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Filling Space in a Beautiful Way: An Interview with Ann Cunliffe

Anne CunliffeAnn Cunliffe, Professor of Organization Studies, FGV-EAESP, Sao Paulo, Brazil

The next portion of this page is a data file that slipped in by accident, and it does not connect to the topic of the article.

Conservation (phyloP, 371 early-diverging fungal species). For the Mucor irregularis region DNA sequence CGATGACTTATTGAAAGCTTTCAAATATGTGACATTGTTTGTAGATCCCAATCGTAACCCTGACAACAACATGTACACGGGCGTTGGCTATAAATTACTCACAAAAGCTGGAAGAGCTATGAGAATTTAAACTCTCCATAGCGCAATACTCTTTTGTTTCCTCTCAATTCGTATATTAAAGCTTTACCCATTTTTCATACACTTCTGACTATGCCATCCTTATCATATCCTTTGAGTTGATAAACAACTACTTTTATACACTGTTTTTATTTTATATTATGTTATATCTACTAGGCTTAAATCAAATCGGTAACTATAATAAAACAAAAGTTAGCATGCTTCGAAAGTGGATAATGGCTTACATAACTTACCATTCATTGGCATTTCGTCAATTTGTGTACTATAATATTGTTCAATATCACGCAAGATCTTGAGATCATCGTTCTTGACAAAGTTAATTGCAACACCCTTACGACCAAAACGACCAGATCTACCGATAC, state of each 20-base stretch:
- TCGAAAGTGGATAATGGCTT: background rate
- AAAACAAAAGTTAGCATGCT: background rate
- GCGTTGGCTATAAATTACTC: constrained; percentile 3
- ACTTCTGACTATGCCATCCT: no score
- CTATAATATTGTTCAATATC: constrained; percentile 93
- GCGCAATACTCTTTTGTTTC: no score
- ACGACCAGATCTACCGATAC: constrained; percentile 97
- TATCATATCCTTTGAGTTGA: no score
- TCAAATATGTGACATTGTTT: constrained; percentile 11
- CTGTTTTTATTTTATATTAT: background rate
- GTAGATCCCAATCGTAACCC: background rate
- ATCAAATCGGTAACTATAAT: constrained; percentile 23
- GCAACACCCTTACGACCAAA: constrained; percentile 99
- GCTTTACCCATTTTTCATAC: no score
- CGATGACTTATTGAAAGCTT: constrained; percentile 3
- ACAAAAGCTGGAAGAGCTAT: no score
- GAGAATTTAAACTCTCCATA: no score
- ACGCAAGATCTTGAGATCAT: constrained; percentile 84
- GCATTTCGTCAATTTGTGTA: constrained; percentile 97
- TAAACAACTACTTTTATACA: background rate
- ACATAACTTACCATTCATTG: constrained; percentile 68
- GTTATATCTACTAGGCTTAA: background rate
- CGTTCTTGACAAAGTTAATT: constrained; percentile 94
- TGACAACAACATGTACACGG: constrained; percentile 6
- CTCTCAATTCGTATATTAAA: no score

When Ann visited HEC and we sat down for this interview, I must admit that I was not very familiar with her writing.  I was however quite familiar with her writing style.  Indeed, while I had read only one of her papers – Managers as Practical Authors – which had been required reading in one of my PhD courses, talk among PhD students and others about her unconventional writing style was frequent.  Such discussions tended to follow a familiar arc.  They would often start with someone asking, “How did Karl Weick ever get away with publishing his Mann Gulch paper in ASQ?”  To which someone else might answer, “Well you know (emphasis on “you know”), it’s Karl Weick,” this said with a tone of deference only academic groupies in social psychology or organization theory might get, and with the implication that the rest of us ordinary scholars were stuck with the IMRAD template.  Then someone would say, “Well, Ann Cunliffe has also managed to publish unconventional stuff in pretty good journals” which gave some of us hope that we were not doomed to reproduce the excruciatingly dry writing we struggled so hard to read as newbies to the field, at least not forever or all of the time. Funny how we forget.  Occasionally, a student will comment on how tiresome they find reading in-text citations – I used to think that as well, until I got used to them. The quest for efficiency in scientific production has brought us to this – straightjacket formats, limited pages, lots and lots of tables.  These are practical, no doubt, but oh-so-boring to read (no wonder speed reading has become such a useful academic skill). The idea of an academic article that is savoured, that is so engaging to read you cannot put it down until you are done is nonsensical almost, a joke.  But why is this so?  Why is it that good science cannot go hand-in-hand with writing that is engaging and fun to read?  In this light, it is rather refreshing to talk to someone who, for her entire career, has deliberately pursued a different path and who, despite the risks, succeeded at making a name for herself. It gives hope and inspiration to the rest of us.

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